Paducah area business leaders prepare for new overtime rules
Although Kentucky Gov. Matt Bevin is joining 20 states in a lawsuit against the U.S. Department of Labor regarding new federal overtime regulations, Paducah area business leaders are preparing for the changes going into effect Dec. 1.
The rules include raising the overtime salary threshold to $47,476 a year, or $913 weekly. Anyone who makes less than and doesn’t get paid hourly must receive overtime pay.
At a seminar on the changes led by Randall Fox of Capstone HR Services, Inc. at the Paducah Area Chamber of Commerce, management heard who can be exempt from overtime. That includes employees who are salaried at the above threshold and those whose work duties are included in one of these six categories: executive, administrative, professional, computer professional, outside sales, and — in Kentucky only — supervisor.
There is still some confusion about which jobs will be exempt. Lisa Dapp, manager of Rolling Hills Country Club, said she believes seasonal work, such as work on a golf course, will take an unfair blow. “There should be exceptions made for businesses like ours," Dapp said,
One of their salaried employees, Clint Westerfield, works more than 40 hours a week nearly every week between the months of May to September. There is a tradeoff, though. Salaried employees, who work extra hours in the summer, work less in winter months. “People don’t play that much golf during the wintertime, so for us it’s not that important that were here eight hours a day,” Westerfield said.
Dapp hoped the seminar would provide an out on the possibility of switching some of their eight salaried employees to hourly, cutting their hours, or paying them less during winter months. “They enjoy that, look forward to the winters, and don’t mind putting in the extra hours in the summer,” Dapp told me.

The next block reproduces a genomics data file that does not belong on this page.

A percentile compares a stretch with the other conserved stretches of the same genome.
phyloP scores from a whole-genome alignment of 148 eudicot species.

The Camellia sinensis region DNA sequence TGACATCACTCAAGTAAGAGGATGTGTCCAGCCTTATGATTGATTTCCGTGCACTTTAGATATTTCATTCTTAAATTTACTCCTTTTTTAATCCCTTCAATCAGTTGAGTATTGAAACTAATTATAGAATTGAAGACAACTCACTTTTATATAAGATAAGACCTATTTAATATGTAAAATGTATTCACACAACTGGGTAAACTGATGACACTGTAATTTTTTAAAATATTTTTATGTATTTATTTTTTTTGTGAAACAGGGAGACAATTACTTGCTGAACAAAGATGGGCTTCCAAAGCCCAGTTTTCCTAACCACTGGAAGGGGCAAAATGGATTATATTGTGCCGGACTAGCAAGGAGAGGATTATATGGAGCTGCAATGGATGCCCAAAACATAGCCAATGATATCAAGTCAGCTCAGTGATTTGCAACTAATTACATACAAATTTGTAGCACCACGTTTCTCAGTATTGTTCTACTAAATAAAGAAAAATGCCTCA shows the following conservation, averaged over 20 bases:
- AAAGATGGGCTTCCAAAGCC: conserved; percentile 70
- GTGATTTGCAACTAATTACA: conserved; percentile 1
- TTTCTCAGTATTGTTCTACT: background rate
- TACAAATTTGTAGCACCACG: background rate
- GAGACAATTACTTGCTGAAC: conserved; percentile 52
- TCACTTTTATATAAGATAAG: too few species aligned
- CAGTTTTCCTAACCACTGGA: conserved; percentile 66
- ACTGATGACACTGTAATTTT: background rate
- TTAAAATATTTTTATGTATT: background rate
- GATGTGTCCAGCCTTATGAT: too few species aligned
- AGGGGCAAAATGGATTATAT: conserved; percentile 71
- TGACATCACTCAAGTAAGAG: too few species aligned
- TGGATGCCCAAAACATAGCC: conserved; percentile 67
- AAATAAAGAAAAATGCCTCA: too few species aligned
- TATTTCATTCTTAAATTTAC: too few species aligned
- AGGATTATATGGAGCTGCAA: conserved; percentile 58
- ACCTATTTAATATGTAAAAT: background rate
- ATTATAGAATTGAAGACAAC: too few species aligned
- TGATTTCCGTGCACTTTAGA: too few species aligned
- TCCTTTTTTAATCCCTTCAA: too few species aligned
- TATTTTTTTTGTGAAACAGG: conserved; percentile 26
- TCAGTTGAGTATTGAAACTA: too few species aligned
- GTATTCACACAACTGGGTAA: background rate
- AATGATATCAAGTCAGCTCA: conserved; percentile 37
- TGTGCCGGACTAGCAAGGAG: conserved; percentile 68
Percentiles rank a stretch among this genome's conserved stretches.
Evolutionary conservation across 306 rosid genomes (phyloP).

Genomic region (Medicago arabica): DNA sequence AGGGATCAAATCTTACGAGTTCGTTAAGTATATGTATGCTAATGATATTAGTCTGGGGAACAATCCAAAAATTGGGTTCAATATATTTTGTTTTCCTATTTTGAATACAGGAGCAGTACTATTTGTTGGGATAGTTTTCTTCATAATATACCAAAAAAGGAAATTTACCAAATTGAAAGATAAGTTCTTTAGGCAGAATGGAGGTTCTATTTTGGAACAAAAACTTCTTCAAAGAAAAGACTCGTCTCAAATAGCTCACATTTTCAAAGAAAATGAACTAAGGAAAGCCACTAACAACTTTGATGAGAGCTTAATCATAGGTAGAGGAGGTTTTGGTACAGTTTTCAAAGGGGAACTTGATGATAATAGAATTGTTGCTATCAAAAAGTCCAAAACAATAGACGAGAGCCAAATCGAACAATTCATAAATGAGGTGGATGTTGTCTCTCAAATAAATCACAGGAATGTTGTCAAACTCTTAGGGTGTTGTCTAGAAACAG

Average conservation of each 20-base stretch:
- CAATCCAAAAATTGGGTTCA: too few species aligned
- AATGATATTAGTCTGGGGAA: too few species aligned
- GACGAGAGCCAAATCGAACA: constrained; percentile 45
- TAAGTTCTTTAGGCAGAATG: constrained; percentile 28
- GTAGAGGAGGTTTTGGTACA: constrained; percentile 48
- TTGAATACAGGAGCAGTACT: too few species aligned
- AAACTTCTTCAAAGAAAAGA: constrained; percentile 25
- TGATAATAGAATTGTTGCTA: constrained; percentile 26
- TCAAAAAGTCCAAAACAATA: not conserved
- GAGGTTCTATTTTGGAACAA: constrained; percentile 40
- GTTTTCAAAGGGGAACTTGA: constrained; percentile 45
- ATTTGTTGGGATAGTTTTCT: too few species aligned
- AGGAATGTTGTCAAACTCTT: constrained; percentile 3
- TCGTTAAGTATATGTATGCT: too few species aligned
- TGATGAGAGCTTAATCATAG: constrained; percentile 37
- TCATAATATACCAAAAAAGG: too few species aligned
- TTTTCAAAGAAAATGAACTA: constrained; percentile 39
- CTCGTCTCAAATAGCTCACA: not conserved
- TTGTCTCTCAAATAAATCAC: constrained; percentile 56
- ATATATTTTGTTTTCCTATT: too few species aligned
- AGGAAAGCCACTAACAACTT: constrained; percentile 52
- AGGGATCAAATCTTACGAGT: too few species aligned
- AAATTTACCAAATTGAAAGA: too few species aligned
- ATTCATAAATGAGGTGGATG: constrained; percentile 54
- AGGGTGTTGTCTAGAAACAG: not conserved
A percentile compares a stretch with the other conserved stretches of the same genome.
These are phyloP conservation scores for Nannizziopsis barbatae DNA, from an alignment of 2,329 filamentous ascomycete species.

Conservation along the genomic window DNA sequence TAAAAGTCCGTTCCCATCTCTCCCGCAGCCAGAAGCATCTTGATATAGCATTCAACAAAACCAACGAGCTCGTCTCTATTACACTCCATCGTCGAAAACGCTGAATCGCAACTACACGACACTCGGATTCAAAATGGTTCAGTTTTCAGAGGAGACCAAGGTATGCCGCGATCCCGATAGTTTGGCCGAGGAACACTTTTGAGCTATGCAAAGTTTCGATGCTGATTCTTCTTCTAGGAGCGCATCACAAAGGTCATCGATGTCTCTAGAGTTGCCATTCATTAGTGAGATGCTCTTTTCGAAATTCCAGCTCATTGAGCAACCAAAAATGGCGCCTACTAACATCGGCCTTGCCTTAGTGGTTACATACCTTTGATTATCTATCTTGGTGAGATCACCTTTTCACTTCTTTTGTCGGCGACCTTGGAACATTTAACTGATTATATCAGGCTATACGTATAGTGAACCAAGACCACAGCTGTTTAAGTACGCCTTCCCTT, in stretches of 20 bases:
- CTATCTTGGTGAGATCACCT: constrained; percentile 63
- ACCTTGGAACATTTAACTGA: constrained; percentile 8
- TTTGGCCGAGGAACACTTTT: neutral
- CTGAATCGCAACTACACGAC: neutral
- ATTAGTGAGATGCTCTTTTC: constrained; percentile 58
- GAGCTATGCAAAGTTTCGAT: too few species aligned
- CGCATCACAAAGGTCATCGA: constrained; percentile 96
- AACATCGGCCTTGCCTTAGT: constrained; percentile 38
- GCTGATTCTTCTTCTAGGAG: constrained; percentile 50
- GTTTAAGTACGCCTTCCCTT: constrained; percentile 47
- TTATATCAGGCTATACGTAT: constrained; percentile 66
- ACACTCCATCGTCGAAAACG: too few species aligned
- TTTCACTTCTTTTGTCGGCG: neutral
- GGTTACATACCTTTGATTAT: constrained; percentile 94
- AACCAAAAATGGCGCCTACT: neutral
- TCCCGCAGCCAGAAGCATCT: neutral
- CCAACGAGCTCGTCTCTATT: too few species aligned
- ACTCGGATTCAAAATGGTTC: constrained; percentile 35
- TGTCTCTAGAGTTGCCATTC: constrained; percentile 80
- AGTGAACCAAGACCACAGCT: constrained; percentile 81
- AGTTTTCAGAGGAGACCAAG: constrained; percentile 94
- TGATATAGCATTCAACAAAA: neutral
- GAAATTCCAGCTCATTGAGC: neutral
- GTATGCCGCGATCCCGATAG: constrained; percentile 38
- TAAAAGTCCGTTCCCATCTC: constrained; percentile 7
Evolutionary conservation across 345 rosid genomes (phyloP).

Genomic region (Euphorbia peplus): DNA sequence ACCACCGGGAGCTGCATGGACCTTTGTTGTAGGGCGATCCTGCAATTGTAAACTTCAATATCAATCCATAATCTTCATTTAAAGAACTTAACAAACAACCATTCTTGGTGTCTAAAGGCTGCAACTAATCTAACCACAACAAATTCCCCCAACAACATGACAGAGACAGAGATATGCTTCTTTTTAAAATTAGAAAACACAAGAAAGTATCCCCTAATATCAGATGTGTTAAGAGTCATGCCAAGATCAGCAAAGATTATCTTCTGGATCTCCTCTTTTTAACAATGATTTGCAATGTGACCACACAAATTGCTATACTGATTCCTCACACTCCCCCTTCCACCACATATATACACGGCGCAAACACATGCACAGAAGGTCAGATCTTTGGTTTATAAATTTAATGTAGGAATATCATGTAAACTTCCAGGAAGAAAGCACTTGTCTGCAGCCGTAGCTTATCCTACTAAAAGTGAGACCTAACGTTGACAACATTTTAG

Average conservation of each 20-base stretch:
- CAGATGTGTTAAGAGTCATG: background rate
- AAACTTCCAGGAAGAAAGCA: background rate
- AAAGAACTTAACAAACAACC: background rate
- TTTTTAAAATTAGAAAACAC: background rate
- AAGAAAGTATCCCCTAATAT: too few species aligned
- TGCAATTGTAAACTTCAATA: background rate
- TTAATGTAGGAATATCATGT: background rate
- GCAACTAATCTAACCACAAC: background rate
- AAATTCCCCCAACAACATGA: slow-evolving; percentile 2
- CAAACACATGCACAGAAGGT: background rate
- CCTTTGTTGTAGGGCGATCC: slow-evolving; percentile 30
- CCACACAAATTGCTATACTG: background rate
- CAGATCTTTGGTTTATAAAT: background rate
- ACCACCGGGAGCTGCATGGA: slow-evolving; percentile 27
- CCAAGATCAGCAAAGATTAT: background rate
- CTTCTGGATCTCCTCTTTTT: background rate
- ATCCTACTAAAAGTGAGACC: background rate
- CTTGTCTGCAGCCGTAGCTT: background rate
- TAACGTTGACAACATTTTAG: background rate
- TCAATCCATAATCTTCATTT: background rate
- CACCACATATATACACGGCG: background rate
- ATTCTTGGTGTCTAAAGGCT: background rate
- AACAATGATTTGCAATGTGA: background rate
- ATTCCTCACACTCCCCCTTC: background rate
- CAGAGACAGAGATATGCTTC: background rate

Westerfield takes pride in being salaried because, he said: “You just don’t have to worry about 15 minutes over here or 15 minutes under there.”
Fox advised bosses and human resources directors to either cut back on overtime or hire additional employees to avoid overtime pay to save money on payroll.
These new rules affect everyone with a payroll, with the exception of nonprofit groups operating under $500,000 that don’t do business across state lines. Penalties vary by the type of violation.
Below are highlights from the meeting hosted by the Paducah Chamber of Commerce, presented by Randall Fox. I have permission to share this information. Fox advised the group this morning that this is NOT legal advice.
July 2015 – Department of Labor proposed rules
Adjustments after 60-day public comment period
May 2016 – final regulations issues
Size doesn’t matter. If you have a payroll, you must comply. *Only exception included non-profits with operating budget less than $500,000. Non-profit must also NOT do business across state lines.
Who does this affect?
This affects non-exempt employees. Exempt employees must:
- Be salaried:
- receive a predetermined pay each pay check
- No docking in pay (unless under one of these seven circumstances: absence for one or more full days for personal reasons other than sickness; absence for one or more days for sickness, if without a sick-pay plan; off-setting extra income like jury duty stipend or military pay; penalties for violating major safety rules; unpaid full days of disciplinary suspension; pro-rated days in the first or last week of employment; unpaid FMLA leave)
- No reduction for variations, quantity or quality of work
- Make $47,476 or at least $913 per week
Bonuses and Incentives:
They can account for 10% of an employee’s salary, but it must be non-discretionary and be paid quarterly that amount. This would exclude end-of-the –year and Christmas bonuses.
Make salaried workers hourly, document time, pay overtime pay
Cut back on overtime
Hire more employees if overtime pay becomes excessive
***Avoid using ‘independent contractor’ title as an exemption from pay. There are specific criteria and you could face hefty fines***